- must be in writing.
- must provide full disclosure (no hiding of assets and/or liabilities).
- must be executed voluntarily and without coercion.
- must be executed by both parties, preferably in front of witnesses.
- cannot be unconscionable, meaning that it cannot be completely lopsided giving one party so much more than the other.
- should be in a recordable format.
And, just to reiterate, the prenup must be executed before the wedding!
Since it appears Ms. Cox did not have a prenup in place, the money she earned during her twelve-and-a-half year marriage will now be considered marital property –and because California is a Community Property state it will be split 50-50. (And in case you’re wondering, she’s reportedly worth $75 million, while Mr. Arquette is worth $18 million.)
Maybe years ago, Ms. Cox considered the idea of a prenup awkward and unromantic. If that was the case, she could have pursued other options that would not have required her fiancé’s approval. For instance, she could have established a Domestic or Foreign Asset Protection Trust.
What about a postnuptial agreement?
Even if there were no pre-marital protections in place, Ms.Cox could have pursued a postnup. Similar to a prenup, a postnup is a contract between husband and wife, but it is entered into and signed after the wedding.
Could Ms. Cox have protected her assets with a postnup? It’s impossible for me to say. But, I do know this: When celebrities divorce, one of the biggest points of contention is typically intellectual property rights. These rights cover property such as patents, trademarks, copyrights and royalties and other contractual rights, and depending on the individual circumstances, they can be worth thousands, if not millions, of dollars.
What’s more, any intellectual property rights obtained during a marriage may be considered marital property –and that means they may be divided during divorce. Although the specific rules vary from state to state, the general rule of thumb governing intellectual and other property is this: Value that’s created during the marriage must be divided.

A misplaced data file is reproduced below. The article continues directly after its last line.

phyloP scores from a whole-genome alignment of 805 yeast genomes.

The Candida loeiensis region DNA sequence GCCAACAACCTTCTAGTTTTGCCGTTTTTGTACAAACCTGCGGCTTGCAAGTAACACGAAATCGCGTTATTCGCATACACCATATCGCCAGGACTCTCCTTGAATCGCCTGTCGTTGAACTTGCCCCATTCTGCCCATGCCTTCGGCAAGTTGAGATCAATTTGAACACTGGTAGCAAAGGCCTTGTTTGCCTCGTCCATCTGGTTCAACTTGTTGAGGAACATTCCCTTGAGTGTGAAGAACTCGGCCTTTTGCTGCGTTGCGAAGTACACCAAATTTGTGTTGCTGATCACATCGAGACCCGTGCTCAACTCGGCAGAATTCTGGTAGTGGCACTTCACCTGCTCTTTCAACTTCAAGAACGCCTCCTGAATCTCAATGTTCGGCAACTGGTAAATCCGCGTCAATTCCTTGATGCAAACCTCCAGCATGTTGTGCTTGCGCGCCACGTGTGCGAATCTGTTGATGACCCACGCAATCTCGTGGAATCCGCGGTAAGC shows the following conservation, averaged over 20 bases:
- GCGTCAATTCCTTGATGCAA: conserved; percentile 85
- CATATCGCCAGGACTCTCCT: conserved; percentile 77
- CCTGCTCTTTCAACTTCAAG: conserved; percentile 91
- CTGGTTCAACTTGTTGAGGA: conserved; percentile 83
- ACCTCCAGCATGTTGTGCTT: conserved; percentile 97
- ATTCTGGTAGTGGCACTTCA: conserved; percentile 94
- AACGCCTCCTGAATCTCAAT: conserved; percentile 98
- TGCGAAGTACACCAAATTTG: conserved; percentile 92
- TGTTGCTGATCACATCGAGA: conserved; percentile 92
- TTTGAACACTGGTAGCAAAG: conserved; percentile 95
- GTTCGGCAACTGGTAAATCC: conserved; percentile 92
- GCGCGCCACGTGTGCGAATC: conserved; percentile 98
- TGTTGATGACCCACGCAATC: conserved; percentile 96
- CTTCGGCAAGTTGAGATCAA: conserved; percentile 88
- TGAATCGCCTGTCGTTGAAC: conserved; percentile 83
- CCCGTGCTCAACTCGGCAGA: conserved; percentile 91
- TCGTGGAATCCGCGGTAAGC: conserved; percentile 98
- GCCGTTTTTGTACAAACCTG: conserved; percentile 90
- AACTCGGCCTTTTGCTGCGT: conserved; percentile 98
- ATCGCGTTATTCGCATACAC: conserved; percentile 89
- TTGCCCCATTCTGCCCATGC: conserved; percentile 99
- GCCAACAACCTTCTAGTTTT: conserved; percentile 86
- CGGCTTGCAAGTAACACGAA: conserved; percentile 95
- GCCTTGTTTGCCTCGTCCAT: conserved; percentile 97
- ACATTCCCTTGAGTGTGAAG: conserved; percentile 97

Again, it’s impossible to know with certainty how a postnup would have impacted the division of assets, in general, or how it could have impacted the division of intellectual property rights to, say, the sitcom Friends, in particular. But even so, if you’re a married woman involved in a similar business endeavor, my advice is simple: I believe having a postnup in place is usually better than having nothing at all.
All women –whether they’re single, engaged, happily married, contemplating divorce, or in the middle of divorce proceedings –can learn something by observing how celebrities handle their break-ups. In this particular case, I feel that Courtney Cox is being reckless and short-sighted. . . and I honestly think Monica Geller would feel the same way.
All articles/blog posts are for informational purposes only, and do not constitute legal advice. If you require legal advice, retain a lawyer licensed in your jurisdiction. The opinions expressed are solely those of the author, who is not an attorney.